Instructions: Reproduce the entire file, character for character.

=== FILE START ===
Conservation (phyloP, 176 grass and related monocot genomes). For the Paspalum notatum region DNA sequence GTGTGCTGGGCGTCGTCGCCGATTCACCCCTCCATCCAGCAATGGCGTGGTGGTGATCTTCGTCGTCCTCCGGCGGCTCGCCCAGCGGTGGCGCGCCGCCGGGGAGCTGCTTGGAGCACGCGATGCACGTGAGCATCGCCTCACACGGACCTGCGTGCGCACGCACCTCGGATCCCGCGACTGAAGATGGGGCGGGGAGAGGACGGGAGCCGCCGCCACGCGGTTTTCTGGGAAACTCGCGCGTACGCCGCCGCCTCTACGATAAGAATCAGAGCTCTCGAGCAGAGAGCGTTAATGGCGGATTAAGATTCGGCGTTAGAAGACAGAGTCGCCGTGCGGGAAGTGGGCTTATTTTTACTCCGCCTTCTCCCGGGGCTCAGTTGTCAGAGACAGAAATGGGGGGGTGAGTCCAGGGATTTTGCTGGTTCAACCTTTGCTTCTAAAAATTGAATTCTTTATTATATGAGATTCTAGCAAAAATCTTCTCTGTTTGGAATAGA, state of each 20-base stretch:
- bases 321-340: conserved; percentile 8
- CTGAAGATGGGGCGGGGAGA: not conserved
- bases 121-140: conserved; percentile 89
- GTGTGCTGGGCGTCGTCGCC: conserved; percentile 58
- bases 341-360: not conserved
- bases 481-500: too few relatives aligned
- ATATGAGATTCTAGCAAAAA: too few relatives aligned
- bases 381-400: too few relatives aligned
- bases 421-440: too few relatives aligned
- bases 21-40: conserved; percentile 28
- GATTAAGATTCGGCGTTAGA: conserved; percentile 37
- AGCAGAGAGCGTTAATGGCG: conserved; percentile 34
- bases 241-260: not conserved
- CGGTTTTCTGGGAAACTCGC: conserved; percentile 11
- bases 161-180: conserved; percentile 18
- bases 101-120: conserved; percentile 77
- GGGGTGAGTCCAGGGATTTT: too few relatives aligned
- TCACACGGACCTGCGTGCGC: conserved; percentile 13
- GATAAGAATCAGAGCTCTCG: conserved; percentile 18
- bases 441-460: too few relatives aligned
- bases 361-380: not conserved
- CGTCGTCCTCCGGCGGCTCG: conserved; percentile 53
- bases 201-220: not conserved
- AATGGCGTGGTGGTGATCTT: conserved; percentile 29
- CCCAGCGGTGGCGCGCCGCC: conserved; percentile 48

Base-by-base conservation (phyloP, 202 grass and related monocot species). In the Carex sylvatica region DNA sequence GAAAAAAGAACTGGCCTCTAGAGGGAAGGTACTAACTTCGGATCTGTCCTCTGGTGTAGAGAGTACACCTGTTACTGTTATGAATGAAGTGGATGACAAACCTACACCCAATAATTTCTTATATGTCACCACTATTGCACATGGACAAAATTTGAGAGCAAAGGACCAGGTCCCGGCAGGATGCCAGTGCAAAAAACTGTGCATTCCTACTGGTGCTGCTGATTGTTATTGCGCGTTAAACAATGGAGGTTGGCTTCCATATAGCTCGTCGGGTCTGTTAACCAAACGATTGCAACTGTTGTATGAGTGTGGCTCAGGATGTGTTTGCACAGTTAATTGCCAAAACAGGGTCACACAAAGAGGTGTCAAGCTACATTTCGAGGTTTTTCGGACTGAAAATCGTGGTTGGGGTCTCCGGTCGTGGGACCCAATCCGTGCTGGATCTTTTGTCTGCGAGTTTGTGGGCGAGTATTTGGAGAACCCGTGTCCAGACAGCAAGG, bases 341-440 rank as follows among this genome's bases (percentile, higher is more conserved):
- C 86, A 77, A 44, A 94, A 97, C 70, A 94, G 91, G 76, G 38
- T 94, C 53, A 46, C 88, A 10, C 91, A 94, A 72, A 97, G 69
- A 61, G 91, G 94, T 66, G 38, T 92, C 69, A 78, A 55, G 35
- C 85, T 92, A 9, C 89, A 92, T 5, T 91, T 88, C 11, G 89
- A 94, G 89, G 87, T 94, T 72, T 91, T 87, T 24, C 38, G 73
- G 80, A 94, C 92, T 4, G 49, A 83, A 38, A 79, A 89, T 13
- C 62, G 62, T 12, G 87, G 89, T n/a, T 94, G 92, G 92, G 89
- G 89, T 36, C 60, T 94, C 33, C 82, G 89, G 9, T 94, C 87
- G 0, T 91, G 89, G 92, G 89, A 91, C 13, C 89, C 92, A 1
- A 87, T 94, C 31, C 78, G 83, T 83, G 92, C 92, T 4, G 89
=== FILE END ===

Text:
Conservation (phyloP, 176 grass and related monocot genomes). For the Paspalum notatum region DNA sequence GTGTGCTGGGCGTCGTCGCCGATTCACCCCTCCATCCAGCAATGGCGTGGTGGTGATCTTCGTCGTCCTCCGGCGGCTCGCCCAGCGGTGGCGCGCCGCCGGGGAGCTGCTTGGAGCACGCGATGCACGTGAGCATCGCCTCACACGGACCTGCGTGCGCACGCACCTCGGATCCCGCGACTGAAGATGGGGCGGGGAGAGGACGGGAGCCGCCGCCACGCGGTTTTCTGGGAAACTCGCGCGTACGCCGCCGCCTCTACGATAAGAATCAGAGCTCTCGAGCAGAGAGCGTTAATGGCGGATTAAGATTCGGCGTTAGAAGACAGAGTCGCCGTGCGGGAAGTGGGCTTATTTTTACTCCGCCTTCTCCCGGGGCTCAGTTGTCAGAGACAGAAATGGGGGGGTGAGTCCAGGGATTTTGCTGGTTCAACCTTTGCTTCTAAAAATTGAATTCTTTATTATATGAGATTCTAGCAAAAATCTTCTCTGTTTGGAATAGA, state of each 20-base stretch:
- bases 321-340: conserved; percentile 8
- CTGAAGATGGGGCGGGGAGA: not conserved
- bases 121-140: conserved; percentile 89
- GTGTGCTGGGCGTCGTCGCC: conserved; percentile 58
- bases 341-360: not conserved
- bases 481-500: too few relatives aligned
- ATATGAGATTCTAGCAAAAA: too few relatives aligned
- bases 381-400: too few relatives aligned
- bases 421-440: too few relatives aligned
- bases 21-40: conserved; percentile 28
- GATTAAGATTCGGCGTTAGA: conserved; percentile 37
- AGCAGAGAGCGTTAATGGCG: conserved; percentile 34
- bases 241-260: not conserved
- CGGTTTTCTGGGAAACTCGC: conserved; percentile 11
- bases 161-180: conserved; percentile 18
- bases 101-120: conserved; percentile 77
- GGGGTGAGTCCAGGGATTTT: too few relatives aligned
- TCACACGGACCTGCGTGCGC: conserved; percentile 13
- GATAAGAATCAGAGCTCTCG: conserved; percentile 18
- bases 441-460: too few relatives aligned
- bases 361-380: not conserved
- CGTCGTCCTCCGGCGGCTCG: conserved; percentile 53
- bases 201-220: not conserved
- AATGGCGTGGTGGTGATCTT: conserved; percentile 29
- CCCAGCGGTGGCGCGCCGCC: conserved; percentile 48

Base-by-base conservation (phyloP, 202 grass and related monocot species). In the Carex sylvatica region DNA sequence GAAAAAAGAACTGGCCTCTAGAGGGAAGGTACTAACTTCGGATCTGTCCTCTGGTGTAGAGAGTACACCTGTTACTGTTATGAATGAAGTGGATGACAAACCTACACCCAATAATTTCTTATATGTCACCACTATTGCACATGGACAAAATTTGAGAGCAAAGGACCAGGTCCCGGCAGGATGCCAGTGCAAAAAACTGTGCATTCCTACTGGTGCTGCTGATTGTTATTGCGCGTTAAACAATGGAGGTTGGCTTCCATATAGCTCGTCGGGTCTGTTAACCAAACGATTGCAACTGTTGTATGAGTGTGGCTCAGGATGTGTTTGCACAGTTAATTGCCAAAACAGGGTCACACAAAGAGGTGTCAAGCTACATTTCGAGGTTTTTCGGACTGAAAATCGTGGTTGGGGTCTCCGGTCGTGGGACCCAATCCGTGCTGGATCTTTTGTCTGCGAGTTTGTGGGCGAGTATTTGGAGAACCCGTGTCCAGACAGCAAGG, bases 341-440 rank as follows among this genome's bases (percentile, higher is more conserved):
- C 86, A 77, A 44, A 94, A 97, C 70, A 94, G 91, G 76, G 38
- T 94, C 53, A 46, C 88, A 10, C 91, A 94, A 72, A 97, G 69
- A 61, G 91, G 94, T 66, G 38, T 92, C 69, A 78, A 55, G 35
- C 85, T 92, A 9, C 89, A 92, T 5, T 91, T 88, C 11, G 89
- A 94, G 89, G 87, T 94, T 72, T 91, T 87, T 24, C 38, G 73
- G 80, A 94, C 92, T 4, G 49, A 83, A 38, A 79, A 89, T 13
- C 62, G 62, T 12, G 87, G 89, T n/a, T 94, G 92, G 92, G 89
- G 89, T 36, C 60, T 94, C 33, C 82, G 89, G 9, T 94, C 87
- G 0, T 91, G 89, G 92, G 89, A 91, C 13, C 89, C 92, A 1
- A 87, T 94, C 31, C 78, G 83, T 83, G 92, C 92, T 4, G 89